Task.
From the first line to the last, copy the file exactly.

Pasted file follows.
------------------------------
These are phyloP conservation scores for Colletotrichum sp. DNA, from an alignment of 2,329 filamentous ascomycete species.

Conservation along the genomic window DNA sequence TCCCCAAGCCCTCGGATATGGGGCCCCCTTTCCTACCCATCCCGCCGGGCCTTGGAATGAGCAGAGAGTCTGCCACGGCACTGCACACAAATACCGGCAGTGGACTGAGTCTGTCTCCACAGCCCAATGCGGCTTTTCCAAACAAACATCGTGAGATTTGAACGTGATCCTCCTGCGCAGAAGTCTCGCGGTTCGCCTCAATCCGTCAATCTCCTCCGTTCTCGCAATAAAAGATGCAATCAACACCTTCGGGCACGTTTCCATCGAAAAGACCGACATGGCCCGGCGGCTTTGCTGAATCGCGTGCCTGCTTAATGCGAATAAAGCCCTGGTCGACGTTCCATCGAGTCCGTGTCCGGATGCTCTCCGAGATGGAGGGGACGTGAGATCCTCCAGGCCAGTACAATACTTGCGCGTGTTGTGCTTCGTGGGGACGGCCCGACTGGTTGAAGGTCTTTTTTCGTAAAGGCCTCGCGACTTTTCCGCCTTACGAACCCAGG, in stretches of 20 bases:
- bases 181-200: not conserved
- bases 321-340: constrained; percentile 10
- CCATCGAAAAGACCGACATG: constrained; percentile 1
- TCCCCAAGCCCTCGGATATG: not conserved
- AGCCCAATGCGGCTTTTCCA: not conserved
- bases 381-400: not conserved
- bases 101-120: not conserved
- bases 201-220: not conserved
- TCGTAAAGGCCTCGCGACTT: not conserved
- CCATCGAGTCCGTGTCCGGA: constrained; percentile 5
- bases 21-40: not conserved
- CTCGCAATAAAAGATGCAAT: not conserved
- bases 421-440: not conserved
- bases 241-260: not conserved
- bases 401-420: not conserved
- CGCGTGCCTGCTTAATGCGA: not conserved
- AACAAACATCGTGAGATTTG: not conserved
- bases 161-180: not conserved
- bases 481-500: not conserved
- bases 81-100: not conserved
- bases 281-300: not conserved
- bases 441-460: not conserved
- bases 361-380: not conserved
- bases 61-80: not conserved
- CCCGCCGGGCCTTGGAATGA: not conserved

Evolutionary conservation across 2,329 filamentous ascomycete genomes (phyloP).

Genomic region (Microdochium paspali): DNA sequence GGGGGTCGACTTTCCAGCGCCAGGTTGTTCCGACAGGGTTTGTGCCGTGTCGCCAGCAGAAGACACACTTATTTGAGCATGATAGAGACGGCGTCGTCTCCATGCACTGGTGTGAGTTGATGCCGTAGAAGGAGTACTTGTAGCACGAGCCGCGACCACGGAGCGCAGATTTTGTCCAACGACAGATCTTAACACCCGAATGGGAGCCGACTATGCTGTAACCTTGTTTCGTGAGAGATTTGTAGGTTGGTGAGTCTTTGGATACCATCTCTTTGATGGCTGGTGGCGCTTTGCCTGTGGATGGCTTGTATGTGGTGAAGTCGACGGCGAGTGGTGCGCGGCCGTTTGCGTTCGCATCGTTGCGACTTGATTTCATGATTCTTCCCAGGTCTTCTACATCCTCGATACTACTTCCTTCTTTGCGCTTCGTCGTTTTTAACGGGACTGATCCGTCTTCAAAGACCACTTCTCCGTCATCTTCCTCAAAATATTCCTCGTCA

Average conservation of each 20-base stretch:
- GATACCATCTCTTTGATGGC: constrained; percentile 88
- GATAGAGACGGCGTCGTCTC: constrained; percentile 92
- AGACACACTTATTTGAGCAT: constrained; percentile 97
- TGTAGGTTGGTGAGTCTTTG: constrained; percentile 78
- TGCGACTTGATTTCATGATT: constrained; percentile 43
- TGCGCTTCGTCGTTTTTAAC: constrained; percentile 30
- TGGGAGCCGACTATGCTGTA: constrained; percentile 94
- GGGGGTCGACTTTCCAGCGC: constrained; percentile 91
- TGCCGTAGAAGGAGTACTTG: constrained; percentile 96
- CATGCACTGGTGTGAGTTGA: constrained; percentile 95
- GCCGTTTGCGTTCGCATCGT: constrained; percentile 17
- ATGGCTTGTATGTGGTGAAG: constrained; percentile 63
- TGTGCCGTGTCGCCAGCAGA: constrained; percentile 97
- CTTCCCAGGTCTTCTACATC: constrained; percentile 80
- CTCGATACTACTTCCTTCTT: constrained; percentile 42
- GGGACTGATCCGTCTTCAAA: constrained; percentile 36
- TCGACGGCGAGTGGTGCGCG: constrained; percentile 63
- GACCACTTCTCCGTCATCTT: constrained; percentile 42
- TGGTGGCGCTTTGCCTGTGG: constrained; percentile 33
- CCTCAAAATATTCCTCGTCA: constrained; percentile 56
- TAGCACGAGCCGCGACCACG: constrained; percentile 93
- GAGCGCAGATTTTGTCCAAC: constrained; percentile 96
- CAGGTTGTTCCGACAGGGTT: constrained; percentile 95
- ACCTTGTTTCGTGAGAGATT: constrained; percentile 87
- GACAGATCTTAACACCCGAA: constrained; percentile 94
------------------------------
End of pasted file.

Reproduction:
These are phyloP conservation scores for Colletotrichum sp. DNA, from an alignment of 2,329 filamentous ascomycete species.

Conservation along the genomic window DNA sequence TCCCCAAGCCCTCGGATATGGGGCCCCCTTTCCTACCCATCCCGCCGGGCCTTGGAATGAGCAGAGAGTCTGCCACGGCACTGCACACAAATACCGGCAGTGGACTGAGTCTGTCTCCACAGCCCAATGCGGCTTTTCCAAACAAACATCGTGAGATTTGAACGTGATCCTCCTGCGCAGAAGTCTCGCGGTTCGCCTCAATCCGTCAATCTCCTCCGTTCTCGCAATAAAAGATGCAATCAACACCTTCGGGCACGTTTCCATCGAAAAGACCGACATGGCCCGGCGGCTTTGCTGAATCGCGTGCCTGCTTAATGCGAATAAAGCCCTGGTCGACGTTCCATCGAGTCCGTGTCCGGATGCTCTCCGAGATGGAGGGGACGTGAGATCCTCCAGGCCAGTACAATACTTGCGCGTGTTGTGCTTCGTGGGGACGGCCCGACTGGTTGAAGGTCTTTTTTCGTAAAGGCCTCGCGACTTTTCCGCCTTACGAACCCAGG, in stretches of 20 bases:
- bases 181-200: not conserved
- bases 321-340: constrained; percentile 10
- CCATCGAAAAGACCGACATG: constrained; percentile 1
- TCCCCAAGCCCTCGGATATG: not conserved
- AGCCCAATGCGGCTTTTCCA: not conserved
- bases 381-400: not conserved
- bases 101-120: not conserved
- bases 201-220: not conserved
- TCGTAAAGGCCTCGCGACTT: not conserved
- CCATCGAGTCCGTGTCCGGA: constrained; percentile 5
- bases 21-40: not conserved
- CTCGCAATAAAAGATGCAAT: not conserved
- bases 421-440: not conserved
- bases 241-260: not conserved
- bases 401-420: not conserved
- CGCGTGCCTGCTTAATGCGA: not conserved
- AACAAACATCGTGAGATTTG: not conserved
- bases 161-180: not conserved
- bases 481-500: not conserved
- bases 81-100: not conserved
- bases 281-300: not conserved
- bases 441-460: not conserved
- bases 361-380: not conserved
- bases 61-80: not conserved
- CCCGCCGGGCCTTGGAATGA: not conserved

Evolutionary conservation across 2,329 filamentous ascomycete genomes (phyloP).

Genomic region (Microdochium paspali): DNA sequence GGGGGTCGACTTTCCAGCGCCAGGTTGTTCCGACAGGGTTTGTGCCGTGTCGCCAGCAGAAGACACACTTATTTGAGCATGATAGAGACGGCGTCGTCTCCATGCACTGGTGTGAGTTGATGCCGTAGAAGGAGTACTTGTAGCACGAGCCGCGACCACGGAGCGCAGATTTTGTCCAACGACAGATCTTAACACCCGAATGGGAGCCGACTATGCTGTAACCTTGTTTCGTGAGAGATTTGTAGGTTGGTGAGTCTTTGGATACCATCTCTTTGATGGCTGGTGGCGCTTTGCCTGTGGATGGCTTGTATGTGGTGAAGTCGACGGCGAGTGGTGCGCGGCCGTTTGCGTTCGCATCGTTGCGACTTGATTTCATGATTCTTCCCAGGTCTTCTACATCCTCGATACTACTTCCTTCTTTGCGCTTCGTCGTTTTTAACGGGACTGATCCGTCTTCAAAGACCACTTCTCCGTCATCTTCCTCAAAATATTCCTCGTCA

Average conservation of each 20-base stretch:
- GATACCATCTCTTTGATGGC: constrained; percentile 88
- GATAGAGACGGCGTCGTCTC: constrained; percentile 92
- AGACACACTTATTTGAGCAT: constrained; percentile 97
- TGTAGGTTGGTGAGTCTTTG: constrained; percentile 78
- TGCGACTTGATTTCATGATT: constrained; percentile 43
- TGCGCTTCGTCGTTTTTAAC: constrained; percentile 30
- TGGGAGCCGACTATGCTGTA: constrained; percentile 94
- GGGGGTCGACTTTCCAGCGC: constrained; percentile 91
- TGCCGTAGAAGGAGTACTTG: constrained; percentile 96
- CATGCACTGGTGTGAGTTGA: constrained; percentile 95
- GCCGTTTGCGTTCGCATCGT: constrained; percentile 17
- ATGGCTTGTATGTGGTGAAG: constrained; percentile 63
- TGTGCCGTGTCGCCAGCAGA: constrained; percentile 97
- CTTCCCAGGTCTTCTACATC: constrained; percentile 80
- CTCGATACTACTTCCTTCTT: constrained; percentile 42
- GGGACTGATCCGTCTTCAAA: constrained; percentile 36
- TCGACGGCGAGTGGTGCGCG: constrained; percentile 63
- GACCACTTCTCCGTCATCTT: constrained; percentile 42
- TGGTGGCGCTTTGCCTGTGG: constrained; percentile 33
- CCTCAAAATATTCCTCGTCA: constrained; percentile 56
- TAGCACGAGCCGCGACCACG: constrained; percentile 93
- GAGCGCAGATTTTGTCCAAC: constrained; percentile 96
- CAGGTTGTTCCGACAGGGTT: constrained; percentile 95
- ACCTTGTTTCGTGAGAGATT: constrained; percentile 87
- GACAGATCTTAACACCCGAA: constrained; percentile 94